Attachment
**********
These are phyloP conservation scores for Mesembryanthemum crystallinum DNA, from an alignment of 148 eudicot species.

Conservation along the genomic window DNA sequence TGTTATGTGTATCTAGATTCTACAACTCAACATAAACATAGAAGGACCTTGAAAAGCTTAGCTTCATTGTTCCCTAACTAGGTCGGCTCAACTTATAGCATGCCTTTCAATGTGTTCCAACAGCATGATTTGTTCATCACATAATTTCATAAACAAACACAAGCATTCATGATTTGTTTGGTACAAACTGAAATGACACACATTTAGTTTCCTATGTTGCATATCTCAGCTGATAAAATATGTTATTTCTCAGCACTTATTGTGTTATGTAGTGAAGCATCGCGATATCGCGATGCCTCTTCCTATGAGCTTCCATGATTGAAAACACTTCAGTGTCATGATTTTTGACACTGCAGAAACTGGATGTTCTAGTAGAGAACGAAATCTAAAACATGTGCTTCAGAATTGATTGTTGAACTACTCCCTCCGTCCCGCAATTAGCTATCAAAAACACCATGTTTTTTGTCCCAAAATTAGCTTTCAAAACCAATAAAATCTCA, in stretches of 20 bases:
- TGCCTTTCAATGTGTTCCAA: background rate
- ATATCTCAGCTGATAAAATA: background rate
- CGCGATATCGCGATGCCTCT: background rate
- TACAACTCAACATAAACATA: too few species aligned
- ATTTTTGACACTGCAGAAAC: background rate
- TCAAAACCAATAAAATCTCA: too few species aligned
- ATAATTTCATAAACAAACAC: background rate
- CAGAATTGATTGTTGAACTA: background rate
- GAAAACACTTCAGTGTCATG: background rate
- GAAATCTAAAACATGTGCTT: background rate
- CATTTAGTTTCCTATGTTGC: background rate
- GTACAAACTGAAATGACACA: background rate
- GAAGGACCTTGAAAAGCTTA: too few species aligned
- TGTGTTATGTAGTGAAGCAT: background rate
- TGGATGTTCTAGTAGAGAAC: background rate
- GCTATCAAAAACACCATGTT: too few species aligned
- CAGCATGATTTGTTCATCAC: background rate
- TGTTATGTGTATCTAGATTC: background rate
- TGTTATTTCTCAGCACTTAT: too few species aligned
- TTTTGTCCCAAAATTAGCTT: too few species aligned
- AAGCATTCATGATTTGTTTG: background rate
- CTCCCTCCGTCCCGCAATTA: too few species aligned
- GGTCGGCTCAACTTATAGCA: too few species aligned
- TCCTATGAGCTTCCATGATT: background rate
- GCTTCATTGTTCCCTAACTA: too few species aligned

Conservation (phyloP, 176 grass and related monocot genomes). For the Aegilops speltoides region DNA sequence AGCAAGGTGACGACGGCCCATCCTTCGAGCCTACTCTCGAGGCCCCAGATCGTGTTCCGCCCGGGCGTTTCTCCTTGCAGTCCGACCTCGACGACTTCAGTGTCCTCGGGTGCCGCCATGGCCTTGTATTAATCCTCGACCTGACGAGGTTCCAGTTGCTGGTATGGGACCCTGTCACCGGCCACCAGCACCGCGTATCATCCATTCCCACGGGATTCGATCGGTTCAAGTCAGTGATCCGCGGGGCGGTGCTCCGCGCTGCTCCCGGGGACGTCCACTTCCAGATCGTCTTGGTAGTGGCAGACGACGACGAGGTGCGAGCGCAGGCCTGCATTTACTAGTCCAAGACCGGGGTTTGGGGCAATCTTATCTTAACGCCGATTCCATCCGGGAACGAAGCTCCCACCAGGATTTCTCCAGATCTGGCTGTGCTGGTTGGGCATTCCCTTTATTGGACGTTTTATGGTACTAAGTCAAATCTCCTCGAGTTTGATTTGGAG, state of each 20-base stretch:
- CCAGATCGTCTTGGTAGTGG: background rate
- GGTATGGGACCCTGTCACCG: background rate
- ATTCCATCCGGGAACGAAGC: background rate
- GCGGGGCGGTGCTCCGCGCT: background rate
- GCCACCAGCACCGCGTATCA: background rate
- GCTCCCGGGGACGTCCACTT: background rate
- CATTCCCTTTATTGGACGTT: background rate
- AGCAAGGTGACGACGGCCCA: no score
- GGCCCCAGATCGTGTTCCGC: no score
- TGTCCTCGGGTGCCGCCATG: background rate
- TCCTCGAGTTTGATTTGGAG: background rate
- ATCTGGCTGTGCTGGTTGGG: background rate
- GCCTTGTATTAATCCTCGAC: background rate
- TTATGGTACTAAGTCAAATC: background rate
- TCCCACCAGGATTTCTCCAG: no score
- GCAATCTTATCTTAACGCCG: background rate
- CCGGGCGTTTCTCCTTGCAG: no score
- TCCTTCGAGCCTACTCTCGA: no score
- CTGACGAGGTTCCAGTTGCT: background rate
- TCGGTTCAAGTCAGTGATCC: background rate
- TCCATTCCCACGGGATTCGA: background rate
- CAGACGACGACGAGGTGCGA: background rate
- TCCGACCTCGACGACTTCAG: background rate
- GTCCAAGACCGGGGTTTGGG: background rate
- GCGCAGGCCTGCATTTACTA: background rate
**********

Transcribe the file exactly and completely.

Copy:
These are phyloP conservation scores for Mesembryanthemum crystallinum DNA, from an alignment of 148 eudicot species.

Conservation along the genomic window DNA sequence TGTTATGTGTATCTAGATTCTACAACTCAACATAAACATAGAAGGACCTTGAAAAGCTTAGCTTCATTGTTCCCTAACTAGGTCGGCTCAACTTATAGCATGCCTTTCAATGTGTTCCAACAGCATGATTTGTTCATCACATAATTTCATAAACAAACACAAGCATTCATGATTTGTTTGGTACAAACTGAAATGACACACATTTAGTTTCCTATGTTGCATATCTCAGCTGATAAAATATGTTATTTCTCAGCACTTATTGTGTTATGTAGTGAAGCATCGCGATATCGCGATGCCTCTTCCTATGAGCTTCCATGATTGAAAACACTTCAGTGTCATGATTTTTGACACTGCAGAAACTGGATGTTCTAGTAGAGAACGAAATCTAAAACATGTGCTTCAGAATTGATTGTTGAACTACTCCCTCCGTCCCGCAATTAGCTATCAAAAACACCATGTTTTTTGTCCCAAAATTAGCTTTCAAAACCAATAAAATCTCA, in stretches of 20 bases:
- TGCCTTTCAATGTGTTCCAA: background rate
- ATATCTCAGCTGATAAAATA: background rate
- CGCGATATCGCGATGCCTCT: background rate
- TACAACTCAACATAAACATA: too few species aligned
- ATTTTTGACACTGCAGAAAC: background rate
- TCAAAACCAATAAAATCTCA: too few species aligned
- ATAATTTCATAAACAAACAC: background rate
- CAGAATTGATTGTTGAACTA: background rate
- GAAAACACTTCAGTGTCATG: background rate
- GAAATCTAAAACATGTGCTT: background rate
- CATTTAGTTTCCTATGTTGC: background rate
- GTACAAACTGAAATGACACA: background rate
- GAAGGACCTTGAAAAGCTTA: too few species aligned
- TGTGTTATGTAGTGAAGCAT: background rate
- TGGATGTTCTAGTAGAGAAC: background rate
- GCTATCAAAAACACCATGTT: too few species aligned
- CAGCATGATTTGTTCATCAC: background rate
- TGTTATGTGTATCTAGATTC: background rate
- TGTTATTTCTCAGCACTTAT: too few species aligned
- TTTTGTCCCAAAATTAGCTT: too few species aligned
- AAGCATTCATGATTTGTTTG: background rate
- CTCCCTCCGTCCCGCAATTA: too few species aligned
- GGTCGGCTCAACTTATAGCA: too few species aligned
- TCCTATGAGCTTCCATGATT: background rate
- GCTTCATTGTTCCCTAACTA: too few species aligned

Conservation (phyloP, 176 grass and related monocot genomes). For the Aegilops speltoides region DNA sequence AGCAAGGTGACGACGGCCCATCCTTCGAGCCTACTCTCGAGGCCCCAGATCGTGTTCCGCCCGGGCGTTTCTCCTTGCAGTCCGACCTCGACGACTTCAGTGTCCTCGGGTGCCGCCATGGCCTTGTATTAATCCTCGACCTGACGAGGTTCCAGTTGCTGGTATGGGACCCTGTCACCGGCCACCAGCACCGCGTATCATCCATTCCCACGGGATTCGATCGGTTCAAGTCAGTGATCCGCGGGGCGGTGCTCCGCGCTGCTCCCGGGGACGTCCACTTCCAGATCGTCTTGGTAGTGGCAGACGACGACGAGGTGCGAGCGCAGGCCTGCATTTACTAGTCCAAGACCGGGGTTTGGGGCAATCTTATCTTAACGCCGATTCCATCCGGGAACGAAGCTCCCACCAGGATTTCTCCAGATCTGGCTGTGCTGGTTGGGCATTCCCTTTATTGGACGTTTTATGGTACTAAGTCAAATCTCCTCGAGTTTGATTTGGAG, state of each 20-base stretch:
- CCAGATCGTCTTGGTAGTGG: background rate
- GGTATGGGACCCTGTCACCG: background rate
- ATTCCATCCGGGAACGAAGC: background rate
- GCGGGGCGGTGCTCCGCGCT: background rate
- GCCACCAGCACCGCGTATCA: background rate
- GCTCCCGGGGACGTCCACTT: background rate
- CATTCCCTTTATTGGACGTT: background rate
- AGCAAGGTGACGACGGCCCA: no score
- GGCCCCAGATCGTGTTCCGC: no score
- TGTCCTCGGGTGCCGCCATG: background rate
- TCCTCGAGTTTGATTTGGAG: background rate
- ATCTGGCTGTGCTGGTTGGG: background rate
- GCCTTGTATTAATCCTCGAC: background rate
- TTATGGTACTAAGTCAAATC: background rate
- TCCCACCAGGATTTCTCCAG: no score
- GCAATCTTATCTTAACGCCG: background rate
- CCGGGCGTTTCTCCTTGCAG: no score
- TCCTTCGAGCCTACTCTCGA: no score
- CTGACGAGGTTCCAGTTGCT: background rate
- TCGGTTCAAGTCAGTGATCC: background rate
- TCCATTCCCACGGGATTCGA: background rate
- CAGACGACGACGAGGTGCGA: background rate
- TCCGACCTCGACGACTTCAG: background rate
- GTCCAAGACCGGGGTTTGGG: background rate
- GCGCAGGCCTGCATTTACTA: background rate